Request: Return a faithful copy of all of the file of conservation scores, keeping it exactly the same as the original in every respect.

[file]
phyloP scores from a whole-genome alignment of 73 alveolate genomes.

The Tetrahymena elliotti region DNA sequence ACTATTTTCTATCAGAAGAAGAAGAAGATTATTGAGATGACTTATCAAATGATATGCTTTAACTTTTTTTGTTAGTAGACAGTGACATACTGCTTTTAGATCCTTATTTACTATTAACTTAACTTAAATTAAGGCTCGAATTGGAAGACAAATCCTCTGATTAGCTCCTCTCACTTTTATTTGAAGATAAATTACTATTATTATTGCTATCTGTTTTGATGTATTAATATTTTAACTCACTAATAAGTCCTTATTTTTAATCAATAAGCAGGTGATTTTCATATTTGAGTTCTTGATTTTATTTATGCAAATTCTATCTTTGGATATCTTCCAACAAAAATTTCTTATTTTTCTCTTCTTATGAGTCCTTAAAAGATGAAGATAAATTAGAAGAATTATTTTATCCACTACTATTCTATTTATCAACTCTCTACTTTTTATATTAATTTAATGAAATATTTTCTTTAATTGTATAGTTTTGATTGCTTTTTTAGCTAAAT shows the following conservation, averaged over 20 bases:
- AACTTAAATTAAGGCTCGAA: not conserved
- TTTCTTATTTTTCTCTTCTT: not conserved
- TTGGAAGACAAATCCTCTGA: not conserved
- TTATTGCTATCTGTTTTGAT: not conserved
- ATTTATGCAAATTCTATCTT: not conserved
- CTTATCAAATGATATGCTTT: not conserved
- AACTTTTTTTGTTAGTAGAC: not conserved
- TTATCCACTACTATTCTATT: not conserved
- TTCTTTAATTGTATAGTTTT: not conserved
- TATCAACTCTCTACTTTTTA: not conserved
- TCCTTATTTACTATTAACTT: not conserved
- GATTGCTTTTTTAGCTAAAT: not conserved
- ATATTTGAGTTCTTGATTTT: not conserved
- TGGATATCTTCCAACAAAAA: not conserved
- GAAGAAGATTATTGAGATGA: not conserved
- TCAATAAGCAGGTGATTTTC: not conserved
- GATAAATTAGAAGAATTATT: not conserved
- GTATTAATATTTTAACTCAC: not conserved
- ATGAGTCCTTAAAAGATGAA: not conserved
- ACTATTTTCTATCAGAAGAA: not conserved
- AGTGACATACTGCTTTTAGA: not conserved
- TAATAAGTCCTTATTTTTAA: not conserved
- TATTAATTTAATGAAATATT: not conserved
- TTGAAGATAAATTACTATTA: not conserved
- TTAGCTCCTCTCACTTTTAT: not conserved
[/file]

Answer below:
phyloP scores from a whole-genome alignment of 73 alveolate genomes.

The Tetrahymena elliotti region DNA sequence ACTATTTTCTATCAGAAGAAGAAGAAGATTATTGAGATGACTTATCAAATGATATGCTTTAACTTTTTTTGTTAGTAGACAGTGACATACTGCTTTTAGATCCTTATTTACTATTAACTTAACTTAAATTAAGGCTCGAATTGGAAGACAAATCCTCTGATTAGCTCCTCTCACTTTTATTTGAAGATAAATTACTATTATTATTGCTATCTGTTTTGATGTATTAATATTTTAACTCACTAATAAGTCCTTATTTTTAATCAATAAGCAGGTGATTTTCATATTTGAGTTCTTGATTTTATTTATGCAAATTCTATCTTTGGATATCTTCCAACAAAAATTTCTTATTTTTCTCTTCTTATGAGTCCTTAAAAGATGAAGATAAATTAGAAGAATTATTTTATCCACTACTATTCTATTTATCAACTCTCTACTTTTTATATTAATTTAATGAAATATTTTCTTTAATTGTATAGTTTTGATTGCTTTTTTAGCTAAAT shows the following conservation, averaged over 20 bases:
- AACTTAAATTAAGGCTCGAA: not conserved
- TTTCTTATTTTTCTCTTCTT: not conserved
- TTGGAAGACAAATCCTCTGA: not conserved
- TTATTGCTATCTGTTTTGAT: not conserved
- ATTTATGCAAATTCTATCTT: not conserved
- CTTATCAAATGATATGCTTT: not conserved
- AACTTTTTTTGTTAGTAGAC: not conserved
- TTATCCACTACTATTCTATT: not conserved
- TTCTTTAATTGTATAGTTTT: not conserved
- TATCAACTCTCTACTTTTTA: not conserved
- TCCTTATTTACTATTAACTT: not conserved
- GATTGCTTTTTTAGCTAAAT: not conserved
- ATATTTGAGTTCTTGATTTT: not conserved
- TGGATATCTTCCAACAAAAA: not conserved
- GAAGAAGATTATTGAGATGA: not conserved
- TCAATAAGCAGGTGATTTTC: not conserved
- GATAAATTAGAAGAATTATT: not conserved
- GTATTAATATTTTAACTCAC: not conserved
- ATGAGTCCTTAAAAGATGAA: not conserved
- ACTATTTTCTATCAGAAGAA: not conserved
- AGTGACATACTGCTTTTAGA: not conserved
- TAATAAGTCCTTATTTTTAA: not conserved
- TATTAATTTAATGAAATATT: not conserved
- TTGAAGATAAATTACTATTA: not conserved
- TTAGCTCCTCTCACTTTTAT: not conserved